A museum of contemporary art designed by Zaha Hadid for Michigan State University opened to the public this weekend (+ slideshow).
As shown in photographs revealed last month, Zaha Hadid designed the Eli and Edythe Broad Art Museum with a pleated facade of stainless steel and glass that contrasts with the surrounding red brickwork of the university’s Collegiate Gothic north campus.
The building is named after philanthropists Eli and Edythe Broad, who have spent four decades amassing two prominent collections of contemporary and postwar artworks.
Exhibitions will be dedicated to modern art, photography, new media and works on paper.
Double-height galleries are included within the museum's 1600 square metres of exhibition space, which is split between three storeys that include two floors above ground and one basement level.
The plan of the building was generated by the directions of surrounding pathways and sight-lines, and the architects hope this will help the building to integrate with its surroundings. "Cultural engagement is paramount," said Zaha Hadid. "The design of the Broad invites dialogue with the university, the community of East Lansing and beyond."
Hadid won a competition in 2008 to design the museum, which also contains an exhibition space, an education wing, study centre, cafe, shop and outdoor sculpture garden.
The museum's inaugural exhibitions include Global Groove 1973/2012, an exploration of current trends in video art, and In Search of Time, which investigates the relationship of time and memory in art.
Photography is by Iwan Baan.
Here's a project description from Zaha Hadid Architects:
The Eli and Edythe Broad Art Museum, located at the northern edge of the Michigan State University campus, is influenced by a set of movement paths that traverse and border the site.
The vitality of street life on the northern side of Grand River Avenue and the historic heart of the university campus at the south side generate a network of paths and visual connections; some are part of the existing footpath layout, others create shortcuts between the city and the campus side of Grand River Avenue.
The circulation travelling in an east-west-direction on Grand River Avenue, along the main road of East Lansing and also on the main approach street to the campus produce an additional layer of connections that are applied to this highly frequented interface between city and campus.
Generating two dimensional planes from these lines of circulation and visual connections, the formal composition of the museum is achieved by folding these planes in three-dimensional space to define an interior landscape which brings together and negotiates the different pathways on which people move through and around the site.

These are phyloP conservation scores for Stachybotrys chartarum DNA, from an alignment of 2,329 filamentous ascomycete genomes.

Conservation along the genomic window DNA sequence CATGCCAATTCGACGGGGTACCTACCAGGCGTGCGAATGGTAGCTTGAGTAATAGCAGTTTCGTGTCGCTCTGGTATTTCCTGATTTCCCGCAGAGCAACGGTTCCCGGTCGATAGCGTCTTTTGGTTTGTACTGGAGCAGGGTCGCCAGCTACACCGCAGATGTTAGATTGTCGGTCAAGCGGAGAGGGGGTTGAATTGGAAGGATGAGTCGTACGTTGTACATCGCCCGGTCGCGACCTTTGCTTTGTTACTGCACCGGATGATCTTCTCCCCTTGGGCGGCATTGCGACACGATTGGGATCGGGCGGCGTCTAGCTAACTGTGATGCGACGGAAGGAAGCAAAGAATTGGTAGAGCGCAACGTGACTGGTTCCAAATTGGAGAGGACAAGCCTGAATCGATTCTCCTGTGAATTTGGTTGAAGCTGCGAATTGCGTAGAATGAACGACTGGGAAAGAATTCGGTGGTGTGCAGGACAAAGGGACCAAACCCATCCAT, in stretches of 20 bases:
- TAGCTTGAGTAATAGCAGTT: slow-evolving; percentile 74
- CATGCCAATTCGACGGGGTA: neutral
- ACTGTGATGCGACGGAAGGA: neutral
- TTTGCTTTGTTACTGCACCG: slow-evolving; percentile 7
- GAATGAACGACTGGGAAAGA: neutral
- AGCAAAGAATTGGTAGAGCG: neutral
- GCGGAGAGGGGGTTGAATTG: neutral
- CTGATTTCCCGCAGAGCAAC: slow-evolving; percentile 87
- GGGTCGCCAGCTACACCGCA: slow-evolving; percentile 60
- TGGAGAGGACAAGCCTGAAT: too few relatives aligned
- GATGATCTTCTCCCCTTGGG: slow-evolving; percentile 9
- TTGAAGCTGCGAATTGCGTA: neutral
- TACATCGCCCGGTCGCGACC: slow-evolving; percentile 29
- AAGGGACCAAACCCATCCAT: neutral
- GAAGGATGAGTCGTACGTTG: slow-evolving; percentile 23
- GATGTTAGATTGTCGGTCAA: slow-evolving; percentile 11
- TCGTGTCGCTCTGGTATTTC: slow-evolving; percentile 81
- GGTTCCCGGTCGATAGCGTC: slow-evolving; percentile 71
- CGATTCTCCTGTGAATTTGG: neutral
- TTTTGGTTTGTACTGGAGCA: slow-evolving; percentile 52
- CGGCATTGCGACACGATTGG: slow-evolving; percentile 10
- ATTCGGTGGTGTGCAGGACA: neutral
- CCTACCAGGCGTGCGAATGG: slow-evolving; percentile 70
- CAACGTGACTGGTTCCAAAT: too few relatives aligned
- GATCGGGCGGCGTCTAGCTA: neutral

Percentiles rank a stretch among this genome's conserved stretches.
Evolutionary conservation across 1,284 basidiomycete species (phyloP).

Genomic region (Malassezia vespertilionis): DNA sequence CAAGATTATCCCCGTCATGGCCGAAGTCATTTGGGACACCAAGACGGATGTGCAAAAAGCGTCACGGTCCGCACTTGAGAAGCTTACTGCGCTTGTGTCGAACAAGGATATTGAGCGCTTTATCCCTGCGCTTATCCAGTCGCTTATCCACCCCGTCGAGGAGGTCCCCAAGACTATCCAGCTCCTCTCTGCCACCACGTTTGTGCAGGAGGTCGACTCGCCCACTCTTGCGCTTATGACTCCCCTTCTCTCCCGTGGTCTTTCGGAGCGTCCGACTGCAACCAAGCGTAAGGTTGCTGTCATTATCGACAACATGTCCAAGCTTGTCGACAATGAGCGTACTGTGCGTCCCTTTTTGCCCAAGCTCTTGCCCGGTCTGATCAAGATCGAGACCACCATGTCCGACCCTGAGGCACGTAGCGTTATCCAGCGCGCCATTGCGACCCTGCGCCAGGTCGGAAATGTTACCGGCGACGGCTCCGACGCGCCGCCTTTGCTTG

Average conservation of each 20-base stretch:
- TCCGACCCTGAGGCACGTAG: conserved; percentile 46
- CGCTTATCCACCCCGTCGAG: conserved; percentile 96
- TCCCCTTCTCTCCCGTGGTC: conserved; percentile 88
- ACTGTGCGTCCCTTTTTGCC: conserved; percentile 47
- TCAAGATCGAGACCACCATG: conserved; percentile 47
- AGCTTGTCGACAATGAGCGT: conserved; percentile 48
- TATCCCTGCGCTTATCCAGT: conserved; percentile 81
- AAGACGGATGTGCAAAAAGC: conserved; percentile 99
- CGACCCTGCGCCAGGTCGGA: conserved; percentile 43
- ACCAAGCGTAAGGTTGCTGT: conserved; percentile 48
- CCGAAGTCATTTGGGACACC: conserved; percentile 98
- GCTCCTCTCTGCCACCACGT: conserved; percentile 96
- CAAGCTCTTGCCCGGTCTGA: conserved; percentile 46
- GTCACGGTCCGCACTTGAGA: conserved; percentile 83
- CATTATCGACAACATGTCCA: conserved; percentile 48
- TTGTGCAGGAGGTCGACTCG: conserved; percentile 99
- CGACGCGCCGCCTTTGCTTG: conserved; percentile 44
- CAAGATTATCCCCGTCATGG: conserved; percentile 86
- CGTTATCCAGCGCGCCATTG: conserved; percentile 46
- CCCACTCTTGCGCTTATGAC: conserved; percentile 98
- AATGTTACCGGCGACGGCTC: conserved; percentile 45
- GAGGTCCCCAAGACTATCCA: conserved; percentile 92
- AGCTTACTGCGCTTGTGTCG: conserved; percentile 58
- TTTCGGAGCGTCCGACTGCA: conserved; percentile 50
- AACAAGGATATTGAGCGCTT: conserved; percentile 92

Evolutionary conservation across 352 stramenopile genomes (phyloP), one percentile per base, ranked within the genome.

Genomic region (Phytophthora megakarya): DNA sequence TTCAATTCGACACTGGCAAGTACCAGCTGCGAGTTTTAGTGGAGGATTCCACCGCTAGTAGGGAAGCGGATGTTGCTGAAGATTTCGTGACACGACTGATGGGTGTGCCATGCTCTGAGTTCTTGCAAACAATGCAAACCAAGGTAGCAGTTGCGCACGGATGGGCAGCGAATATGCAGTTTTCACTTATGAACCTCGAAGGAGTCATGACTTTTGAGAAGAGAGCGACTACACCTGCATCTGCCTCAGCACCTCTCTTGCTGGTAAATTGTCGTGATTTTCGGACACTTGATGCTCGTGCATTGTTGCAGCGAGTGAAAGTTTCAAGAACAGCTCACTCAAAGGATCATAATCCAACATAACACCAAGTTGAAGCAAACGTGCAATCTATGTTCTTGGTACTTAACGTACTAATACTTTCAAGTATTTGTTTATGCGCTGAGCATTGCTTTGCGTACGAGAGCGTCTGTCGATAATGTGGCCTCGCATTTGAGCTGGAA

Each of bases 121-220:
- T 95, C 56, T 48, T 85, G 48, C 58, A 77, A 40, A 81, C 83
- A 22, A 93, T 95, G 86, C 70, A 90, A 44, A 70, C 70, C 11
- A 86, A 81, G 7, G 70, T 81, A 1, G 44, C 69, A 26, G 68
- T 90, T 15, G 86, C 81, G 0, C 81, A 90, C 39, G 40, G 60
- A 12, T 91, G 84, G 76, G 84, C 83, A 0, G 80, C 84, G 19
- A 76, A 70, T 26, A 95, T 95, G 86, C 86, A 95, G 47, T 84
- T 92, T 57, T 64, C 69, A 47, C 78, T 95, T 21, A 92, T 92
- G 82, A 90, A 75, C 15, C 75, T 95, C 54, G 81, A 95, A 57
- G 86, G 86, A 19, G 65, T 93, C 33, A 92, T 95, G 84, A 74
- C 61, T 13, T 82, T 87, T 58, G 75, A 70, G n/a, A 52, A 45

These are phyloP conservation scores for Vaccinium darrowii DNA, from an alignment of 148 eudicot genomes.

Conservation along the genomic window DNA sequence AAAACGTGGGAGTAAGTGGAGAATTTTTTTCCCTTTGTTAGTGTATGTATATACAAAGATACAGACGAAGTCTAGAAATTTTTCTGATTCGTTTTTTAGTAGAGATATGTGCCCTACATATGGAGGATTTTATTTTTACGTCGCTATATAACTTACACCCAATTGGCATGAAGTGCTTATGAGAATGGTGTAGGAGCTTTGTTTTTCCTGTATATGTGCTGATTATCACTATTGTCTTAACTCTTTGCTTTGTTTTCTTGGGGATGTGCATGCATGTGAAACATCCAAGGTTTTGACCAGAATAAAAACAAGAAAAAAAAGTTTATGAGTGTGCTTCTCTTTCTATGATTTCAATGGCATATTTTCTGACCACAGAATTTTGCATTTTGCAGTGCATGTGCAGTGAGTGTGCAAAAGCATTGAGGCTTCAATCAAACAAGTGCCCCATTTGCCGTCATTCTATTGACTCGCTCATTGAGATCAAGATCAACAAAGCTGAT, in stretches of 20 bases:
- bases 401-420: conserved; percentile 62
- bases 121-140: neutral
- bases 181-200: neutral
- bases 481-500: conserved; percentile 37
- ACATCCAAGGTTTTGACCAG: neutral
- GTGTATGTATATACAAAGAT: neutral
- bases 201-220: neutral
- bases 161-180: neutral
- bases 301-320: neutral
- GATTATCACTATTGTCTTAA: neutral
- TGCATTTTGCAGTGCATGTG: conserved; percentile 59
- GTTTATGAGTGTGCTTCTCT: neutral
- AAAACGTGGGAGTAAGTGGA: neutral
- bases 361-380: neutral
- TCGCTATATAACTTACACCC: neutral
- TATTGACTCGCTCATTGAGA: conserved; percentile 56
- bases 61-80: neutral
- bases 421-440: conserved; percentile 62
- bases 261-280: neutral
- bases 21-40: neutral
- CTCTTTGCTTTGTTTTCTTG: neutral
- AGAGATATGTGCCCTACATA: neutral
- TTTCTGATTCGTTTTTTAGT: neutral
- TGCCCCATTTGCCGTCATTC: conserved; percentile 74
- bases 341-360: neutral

This dialogue of interconnecting geometries describes a series of spaces that offer a variety of adjacencies; allowing many different interpretations when designing exhibitions.
Through this complexity, curators can interpret different leads and connections, different perspectives and relationships.
These detailed investigations and research into the landscape, topography and circulation of the site, enable us to ascertain and understand these critical lines of connection.
By using these lines to inform the design, the museum is truly embedded within its unique context of Michigan State University, maintaining the strongest relationship with its surroundings.
The Broad Art Museum presents as a sharp, directed body, comprising directional pleats which reflect the topographic and circulatory characteristics of its surrounding landscape.
Its outer skin echoes these different directions and orientations – giving the building an ever-changing appearance that arouses curiosity yet never quite reveals its content. This open character underlines the museum’s function as a cultural hub for the community.
Above: site plan - click above for larger image
Above: basement plan - click above for larger image
Above: ground floor plan - click above for larger image
Above: first floor plan - click above for larger image
Above: section A-A - click above for larger image
Above: section B-B - click above for larger image
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